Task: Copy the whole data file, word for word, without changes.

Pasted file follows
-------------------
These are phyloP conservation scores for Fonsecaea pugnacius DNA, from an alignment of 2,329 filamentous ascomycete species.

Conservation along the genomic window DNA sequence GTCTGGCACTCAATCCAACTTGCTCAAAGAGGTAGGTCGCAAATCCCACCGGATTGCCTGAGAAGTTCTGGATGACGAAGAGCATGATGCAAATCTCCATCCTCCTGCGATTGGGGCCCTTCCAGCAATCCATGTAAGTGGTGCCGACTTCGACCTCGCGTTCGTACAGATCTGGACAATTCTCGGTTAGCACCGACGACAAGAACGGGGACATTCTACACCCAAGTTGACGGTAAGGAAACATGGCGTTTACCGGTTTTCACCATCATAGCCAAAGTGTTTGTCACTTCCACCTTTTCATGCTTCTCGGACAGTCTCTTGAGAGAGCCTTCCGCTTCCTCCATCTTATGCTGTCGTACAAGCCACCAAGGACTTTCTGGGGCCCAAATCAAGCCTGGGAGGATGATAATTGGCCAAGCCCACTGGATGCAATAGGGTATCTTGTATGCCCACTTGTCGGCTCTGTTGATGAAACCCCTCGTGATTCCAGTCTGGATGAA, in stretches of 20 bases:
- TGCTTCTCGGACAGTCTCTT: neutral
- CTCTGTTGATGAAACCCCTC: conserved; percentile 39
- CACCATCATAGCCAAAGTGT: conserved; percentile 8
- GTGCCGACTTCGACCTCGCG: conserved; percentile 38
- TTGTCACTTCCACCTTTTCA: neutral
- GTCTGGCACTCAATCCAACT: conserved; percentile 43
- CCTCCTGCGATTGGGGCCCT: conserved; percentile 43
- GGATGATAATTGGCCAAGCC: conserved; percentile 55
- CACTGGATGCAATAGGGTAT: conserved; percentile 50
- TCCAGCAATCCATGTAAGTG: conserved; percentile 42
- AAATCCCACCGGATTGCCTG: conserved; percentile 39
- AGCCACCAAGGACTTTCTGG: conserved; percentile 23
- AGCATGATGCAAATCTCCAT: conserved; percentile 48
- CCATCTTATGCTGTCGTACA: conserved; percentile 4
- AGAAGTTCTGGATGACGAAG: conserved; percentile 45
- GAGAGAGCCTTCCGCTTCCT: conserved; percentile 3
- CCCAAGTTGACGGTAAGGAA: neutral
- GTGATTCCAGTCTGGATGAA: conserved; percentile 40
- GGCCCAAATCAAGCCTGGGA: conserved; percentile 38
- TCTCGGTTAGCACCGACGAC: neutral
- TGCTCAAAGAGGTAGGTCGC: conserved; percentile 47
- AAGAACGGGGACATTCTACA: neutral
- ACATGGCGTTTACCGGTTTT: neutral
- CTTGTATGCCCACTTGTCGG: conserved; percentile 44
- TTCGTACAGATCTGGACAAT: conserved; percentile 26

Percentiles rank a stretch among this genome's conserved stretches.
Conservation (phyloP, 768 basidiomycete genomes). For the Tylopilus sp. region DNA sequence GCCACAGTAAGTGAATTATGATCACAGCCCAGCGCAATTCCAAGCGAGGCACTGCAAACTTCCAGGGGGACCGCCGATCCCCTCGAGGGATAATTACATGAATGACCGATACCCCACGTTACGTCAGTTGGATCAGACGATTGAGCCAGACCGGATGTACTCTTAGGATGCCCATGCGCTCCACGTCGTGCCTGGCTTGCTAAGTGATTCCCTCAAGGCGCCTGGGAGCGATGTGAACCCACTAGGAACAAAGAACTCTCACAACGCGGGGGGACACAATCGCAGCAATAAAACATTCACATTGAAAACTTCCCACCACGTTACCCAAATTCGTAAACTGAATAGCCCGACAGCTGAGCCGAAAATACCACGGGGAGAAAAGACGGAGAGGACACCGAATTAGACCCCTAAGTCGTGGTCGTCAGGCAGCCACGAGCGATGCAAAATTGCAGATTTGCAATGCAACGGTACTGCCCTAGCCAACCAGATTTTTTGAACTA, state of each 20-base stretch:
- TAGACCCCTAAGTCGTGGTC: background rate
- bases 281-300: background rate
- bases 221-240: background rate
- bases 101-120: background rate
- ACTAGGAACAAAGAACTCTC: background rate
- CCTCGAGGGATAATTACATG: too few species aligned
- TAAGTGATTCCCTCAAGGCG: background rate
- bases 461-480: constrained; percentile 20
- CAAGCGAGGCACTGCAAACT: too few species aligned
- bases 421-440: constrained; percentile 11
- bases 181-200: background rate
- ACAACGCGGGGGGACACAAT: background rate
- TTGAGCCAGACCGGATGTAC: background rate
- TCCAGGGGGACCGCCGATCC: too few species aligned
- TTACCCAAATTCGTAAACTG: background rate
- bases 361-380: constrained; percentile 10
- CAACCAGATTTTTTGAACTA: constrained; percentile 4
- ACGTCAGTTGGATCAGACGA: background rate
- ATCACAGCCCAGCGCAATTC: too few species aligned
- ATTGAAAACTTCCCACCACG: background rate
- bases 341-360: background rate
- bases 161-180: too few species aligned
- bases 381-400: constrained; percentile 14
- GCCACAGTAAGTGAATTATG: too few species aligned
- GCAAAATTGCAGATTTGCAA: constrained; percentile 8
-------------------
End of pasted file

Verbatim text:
These are phyloP conservation scores for Fonsecaea pugnacius DNA, from an alignment of 2,329 filamentous ascomycete species.

Conservation along the genomic window DNA sequence GTCTGGCACTCAATCCAACTTGCTCAAAGAGGTAGGTCGCAAATCCCACCGGATTGCCTGAGAAGTTCTGGATGACGAAGAGCATGATGCAAATCTCCATCCTCCTGCGATTGGGGCCCTTCCAGCAATCCATGTAAGTGGTGCCGACTTCGACCTCGCGTTCGTACAGATCTGGACAATTCTCGGTTAGCACCGACGACAAGAACGGGGACATTCTACACCCAAGTTGACGGTAAGGAAACATGGCGTTTACCGGTTTTCACCATCATAGCCAAAGTGTTTGTCACTTCCACCTTTTCATGCTTCTCGGACAGTCTCTTGAGAGAGCCTTCCGCTTCCTCCATCTTATGCTGTCGTACAAGCCACCAAGGACTTTCTGGGGCCCAAATCAAGCCTGGGAGGATGATAATTGGCCAAGCCCACTGGATGCAATAGGGTATCTTGTATGCCCACTTGTCGGCTCTGTTGATGAAACCCCTCGTGATTCCAGTCTGGATGAA, in stretches of 20 bases:
- TGCTTCTCGGACAGTCTCTT: neutral
- CTCTGTTGATGAAACCCCTC: conserved; percentile 39
- CACCATCATAGCCAAAGTGT: conserved; percentile 8
- GTGCCGACTTCGACCTCGCG: conserved; percentile 38
- TTGTCACTTCCACCTTTTCA: neutral
- GTCTGGCACTCAATCCAACT: conserved; percentile 43
- CCTCCTGCGATTGGGGCCCT: conserved; percentile 43
- GGATGATAATTGGCCAAGCC: conserved; percentile 55
- CACTGGATGCAATAGGGTAT: conserved; percentile 50
- TCCAGCAATCCATGTAAGTG: conserved; percentile 42
- AAATCCCACCGGATTGCCTG: conserved; percentile 39
- AGCCACCAAGGACTTTCTGG: conserved; percentile 23
- AGCATGATGCAAATCTCCAT: conserved; percentile 48
- CCATCTTATGCTGTCGTACA: conserved; percentile 4
- AGAAGTTCTGGATGACGAAG: conserved; percentile 45
- GAGAGAGCCTTCCGCTTCCT: conserved; percentile 3
- CCCAAGTTGACGGTAAGGAA: neutral
- GTGATTCCAGTCTGGATGAA: conserved; percentile 40
- GGCCCAAATCAAGCCTGGGA: conserved; percentile 38
- TCTCGGTTAGCACCGACGAC: neutral
- TGCTCAAAGAGGTAGGTCGC: conserved; percentile 47
- AAGAACGGGGACATTCTACA: neutral
- ACATGGCGTTTACCGGTTTT: neutral
- CTTGTATGCCCACTTGTCGG: conserved; percentile 44
- TTCGTACAGATCTGGACAAT: conserved; percentile 26

Percentiles rank a stretch among this genome's conserved stretches.
Conservation (phyloP, 768 basidiomycete genomes). For the Tylopilus sp. region DNA sequence GCCACAGTAAGTGAATTATGATCACAGCCCAGCGCAATTCCAAGCGAGGCACTGCAAACTTCCAGGGGGACCGCCGATCCCCTCGAGGGATAATTACATGAATGACCGATACCCCACGTTACGTCAGTTGGATCAGACGATTGAGCCAGACCGGATGTACTCTTAGGATGCCCATGCGCTCCACGTCGTGCCTGGCTTGCTAAGTGATTCCCTCAAGGCGCCTGGGAGCGATGTGAACCCACTAGGAACAAAGAACTCTCACAACGCGGGGGGACACAATCGCAGCAATAAAACATTCACATTGAAAACTTCCCACCACGTTACCCAAATTCGTAAACTGAATAGCCCGACAGCTGAGCCGAAAATACCACGGGGAGAAAAGACGGAGAGGACACCGAATTAGACCCCTAAGTCGTGGTCGTCAGGCAGCCACGAGCGATGCAAAATTGCAGATTTGCAATGCAACGGTACTGCCCTAGCCAACCAGATTTTTTGAACTA, state of each 20-base stretch:
- TAGACCCCTAAGTCGTGGTC: background rate
- bases 281-300: background rate
- bases 221-240: background rate
- bases 101-120: background rate
- ACTAGGAACAAAGAACTCTC: background rate
- CCTCGAGGGATAATTACATG: too few species aligned
- TAAGTGATTCCCTCAAGGCG: background rate
- bases 461-480: constrained; percentile 20
- CAAGCGAGGCACTGCAAACT: too few species aligned
- bases 421-440: constrained; percentile 11
- bases 181-200: background rate
- ACAACGCGGGGGGACACAAT: background rate
- TTGAGCCAGACCGGATGTAC: background rate
- TCCAGGGGGACCGCCGATCC: too few species aligned
- TTACCCAAATTCGTAAACTG: background rate
- bases 361-380: constrained; percentile 10
- CAACCAGATTTTTTGAACTA: constrained; percentile 4
- ACGTCAGTTGGATCAGACGA: background rate
- ATCACAGCCCAGCGCAATTC: too few species aligned
- ATTGAAAACTTCCCACCACG: background rate
- bases 341-360: background rate
- bases 161-180: too few species aligned
- bases 381-400: constrained; percentile 14
- GCCACAGTAAGTGAATTATG: too few species aligned
- GCAAAATTGCAGATTTGCAA: constrained; percentile 8